CAS Student Ambassador April is a Communication Studies major exploring other fields of study offered by the College of Arts & Sciences. For this article, she sat down with Dr. James Alsup to learn more about the Physics program.
One of the first tasks of my day is pouring my morning coffee. It’s so routine I don’t even think twice about how it happens, let alone that physics plays a key role in getting the liquid boost to my ceramic cup every morning! We may not realize it, but physics is a part of our everyday lives. From the atoms that compose our genetic makeup, to the forces involved with moving cars, all the way to outer space, the art of physics plays a role in everything.
Physics is much more than meets the eye, or the atom, or the universe!
I got the unique opportunity to have a discussion with Dr. James Alsup, an associate professor at UM-Flint who researches High Energy Theory, Quantum Mechanics, and Black Holes within the physics program. Having never taken a physics class myself (not even in high school) I had a lot to learn from Dr. Alsup.
Physics contains a wide range of different specializations, from particle physics (dealing with electrons and photons) to cosmology, the study of the universe. Somewhere in the middle there is Biological Physics; which deals with radiation and nuclear medicine, Electricity and Magnetism; this is where much of engineering comes to play, and classical physics; which dives into how and why objects move. I know what you’re thinking; this all sounds extremely fascinating! Where can I learn more?
A great course for students to learn all about everything physics has to offer is First Year Experience: Tales From The Dark Side. This class challenges its students to be curious about the world around us. Students get to see a lot of different kinds of physics and even get their feet wet with some experiments and calculations! If interested in pursuing a career in Physics, there are many possibilities from which to choose. It’s typical for Physics majors to continue their education in graduate school. From there, they can decide what specialization is most interesting to them. Most graduates will go on to conduct groundbreaking research through studies and experiments.
Students, Faculty, and the Physics Luncheon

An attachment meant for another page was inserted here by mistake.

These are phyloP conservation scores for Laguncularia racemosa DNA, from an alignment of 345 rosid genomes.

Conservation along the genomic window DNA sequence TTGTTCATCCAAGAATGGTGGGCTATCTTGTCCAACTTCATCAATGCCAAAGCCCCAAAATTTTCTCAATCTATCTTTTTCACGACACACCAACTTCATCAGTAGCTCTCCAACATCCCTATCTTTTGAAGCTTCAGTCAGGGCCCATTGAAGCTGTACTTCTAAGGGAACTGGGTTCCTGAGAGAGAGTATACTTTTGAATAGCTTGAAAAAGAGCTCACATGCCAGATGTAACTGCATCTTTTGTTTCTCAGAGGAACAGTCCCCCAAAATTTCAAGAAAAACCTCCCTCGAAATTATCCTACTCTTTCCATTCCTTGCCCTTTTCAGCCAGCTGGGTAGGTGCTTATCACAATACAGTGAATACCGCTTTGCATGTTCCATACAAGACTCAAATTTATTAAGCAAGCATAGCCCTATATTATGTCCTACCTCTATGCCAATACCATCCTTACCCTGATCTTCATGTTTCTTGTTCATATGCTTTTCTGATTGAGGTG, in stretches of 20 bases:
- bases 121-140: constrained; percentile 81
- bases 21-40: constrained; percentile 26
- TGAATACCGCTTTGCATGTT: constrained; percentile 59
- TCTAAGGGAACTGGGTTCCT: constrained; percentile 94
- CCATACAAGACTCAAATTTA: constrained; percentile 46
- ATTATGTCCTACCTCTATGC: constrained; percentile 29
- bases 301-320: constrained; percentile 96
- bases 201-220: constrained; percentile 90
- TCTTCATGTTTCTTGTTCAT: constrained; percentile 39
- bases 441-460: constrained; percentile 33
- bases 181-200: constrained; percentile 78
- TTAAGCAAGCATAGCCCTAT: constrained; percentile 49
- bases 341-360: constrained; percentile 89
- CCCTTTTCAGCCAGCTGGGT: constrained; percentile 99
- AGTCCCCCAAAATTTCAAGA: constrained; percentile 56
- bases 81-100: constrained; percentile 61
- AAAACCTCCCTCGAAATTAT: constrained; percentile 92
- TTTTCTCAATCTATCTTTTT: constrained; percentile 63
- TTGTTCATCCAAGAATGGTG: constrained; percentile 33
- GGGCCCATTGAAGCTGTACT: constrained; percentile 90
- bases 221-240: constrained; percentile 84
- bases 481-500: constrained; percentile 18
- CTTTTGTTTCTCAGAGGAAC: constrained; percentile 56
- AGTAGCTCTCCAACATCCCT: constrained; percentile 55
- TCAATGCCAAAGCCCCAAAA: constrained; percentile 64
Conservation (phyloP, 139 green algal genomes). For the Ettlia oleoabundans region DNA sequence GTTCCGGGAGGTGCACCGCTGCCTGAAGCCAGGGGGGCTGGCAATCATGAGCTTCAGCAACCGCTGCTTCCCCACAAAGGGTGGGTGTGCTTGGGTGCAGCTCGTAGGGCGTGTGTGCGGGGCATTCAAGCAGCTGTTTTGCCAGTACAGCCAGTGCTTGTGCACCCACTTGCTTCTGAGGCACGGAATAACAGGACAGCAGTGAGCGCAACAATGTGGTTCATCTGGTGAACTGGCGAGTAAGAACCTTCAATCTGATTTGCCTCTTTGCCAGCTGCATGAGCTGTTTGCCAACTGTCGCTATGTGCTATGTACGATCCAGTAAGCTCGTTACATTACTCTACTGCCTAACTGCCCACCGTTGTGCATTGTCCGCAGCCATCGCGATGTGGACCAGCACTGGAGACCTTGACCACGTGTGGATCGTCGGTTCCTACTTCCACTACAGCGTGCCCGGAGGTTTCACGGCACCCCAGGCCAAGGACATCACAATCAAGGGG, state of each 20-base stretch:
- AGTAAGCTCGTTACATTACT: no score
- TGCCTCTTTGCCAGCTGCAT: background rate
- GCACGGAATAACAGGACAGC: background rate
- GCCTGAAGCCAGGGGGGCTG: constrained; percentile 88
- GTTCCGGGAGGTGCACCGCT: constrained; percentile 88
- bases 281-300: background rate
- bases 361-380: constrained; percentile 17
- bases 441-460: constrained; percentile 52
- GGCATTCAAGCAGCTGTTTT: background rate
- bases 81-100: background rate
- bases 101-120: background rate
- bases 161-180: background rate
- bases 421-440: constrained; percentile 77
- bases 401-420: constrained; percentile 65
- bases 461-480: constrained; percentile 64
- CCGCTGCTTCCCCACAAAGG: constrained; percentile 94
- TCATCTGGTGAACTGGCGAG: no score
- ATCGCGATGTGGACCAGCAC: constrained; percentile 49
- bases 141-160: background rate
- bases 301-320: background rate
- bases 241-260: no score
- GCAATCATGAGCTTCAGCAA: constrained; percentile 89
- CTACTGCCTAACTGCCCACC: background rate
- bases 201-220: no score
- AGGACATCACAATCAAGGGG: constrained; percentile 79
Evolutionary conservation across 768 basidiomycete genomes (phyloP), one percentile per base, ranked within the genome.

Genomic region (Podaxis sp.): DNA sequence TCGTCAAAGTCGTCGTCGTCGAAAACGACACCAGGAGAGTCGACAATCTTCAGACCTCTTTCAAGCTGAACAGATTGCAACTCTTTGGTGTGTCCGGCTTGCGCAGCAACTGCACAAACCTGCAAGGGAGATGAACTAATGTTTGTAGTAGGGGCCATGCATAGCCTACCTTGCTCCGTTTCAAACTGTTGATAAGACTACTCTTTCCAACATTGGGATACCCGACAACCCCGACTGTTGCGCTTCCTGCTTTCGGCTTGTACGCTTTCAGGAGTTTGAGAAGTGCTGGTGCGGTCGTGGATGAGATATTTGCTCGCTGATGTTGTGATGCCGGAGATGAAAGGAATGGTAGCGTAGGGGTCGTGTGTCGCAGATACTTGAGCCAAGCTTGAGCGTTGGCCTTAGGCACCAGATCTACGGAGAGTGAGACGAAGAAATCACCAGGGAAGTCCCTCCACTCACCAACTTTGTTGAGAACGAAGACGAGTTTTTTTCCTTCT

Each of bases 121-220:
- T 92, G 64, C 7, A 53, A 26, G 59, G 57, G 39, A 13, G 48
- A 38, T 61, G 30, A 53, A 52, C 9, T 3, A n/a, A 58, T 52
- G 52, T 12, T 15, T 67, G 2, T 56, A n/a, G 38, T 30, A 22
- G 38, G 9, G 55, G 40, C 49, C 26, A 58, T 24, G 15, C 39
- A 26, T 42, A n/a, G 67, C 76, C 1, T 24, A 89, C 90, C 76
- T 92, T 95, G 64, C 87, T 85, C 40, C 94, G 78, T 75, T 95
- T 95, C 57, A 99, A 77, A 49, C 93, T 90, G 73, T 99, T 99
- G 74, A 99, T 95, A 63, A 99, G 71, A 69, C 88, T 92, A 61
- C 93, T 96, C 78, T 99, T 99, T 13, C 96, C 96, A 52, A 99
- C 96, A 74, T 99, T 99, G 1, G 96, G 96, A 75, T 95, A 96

One of my favorite aspects Dr. Alsup about the Physics program was how connected they were. Once a month, students and faculty from the department come and have a “Physics Lunch” together, where they discuss current research and all things physics! This luncheon really stood out to me as a clear example of how dedicated and passionate everyone in the department is about learning and growing together. No student has ever been turned away the opportunity to expand further on different aspects of research. Although there may not be a specific class for each physics specialization, the program ensures students will get a taste of each subcategory. Upon beginning their capstones, students get the opportunity to work closely with professors on their final projects. Students have access to advanced scientific equipment to use for their research efforts. They are granted complete access to pursue whichever field of physics they please in their capstones. Dr. Alsup recalled one of his favorite pieces of research conducted with his students on the study of black holes. They closely reviewed the forces involved around two black holes that are stuck next to each other. Dr. Alsup explained to me that their research was closely correlated with planet formation!
What you need to know about the Physics program
If you’re passionately curious about the world and the forces within it, physics might just be the major for you! At the University of Michigan-Flint, you will be exposed to three major branches within physics: theoretical, experimental, and computational. The study of theoretical physics is the use of mathematics to make scientific predictions. Experimental Physics takes those predictions and tests them in the lab. The study of computational physics, as Dr. Alsup puts it, is “sort of its own thing.” To put it simply, it’s a combination of computer science, physics, and mathematics to solve complex problems. I know you must be jumping out of your seat, eager to get started, but there are a few things to be aware of before being a physics major. It is apparent that as a student you have a commitment to yourself, along with your classmates and professors, to learn and grow as a physicist. The physics program is no walk in the park and requires individuals who love the field, and want to be challenged inside and outside the classroom. Dr. Alsup shared that, “Being a little nerdy goes a long way in Physics.”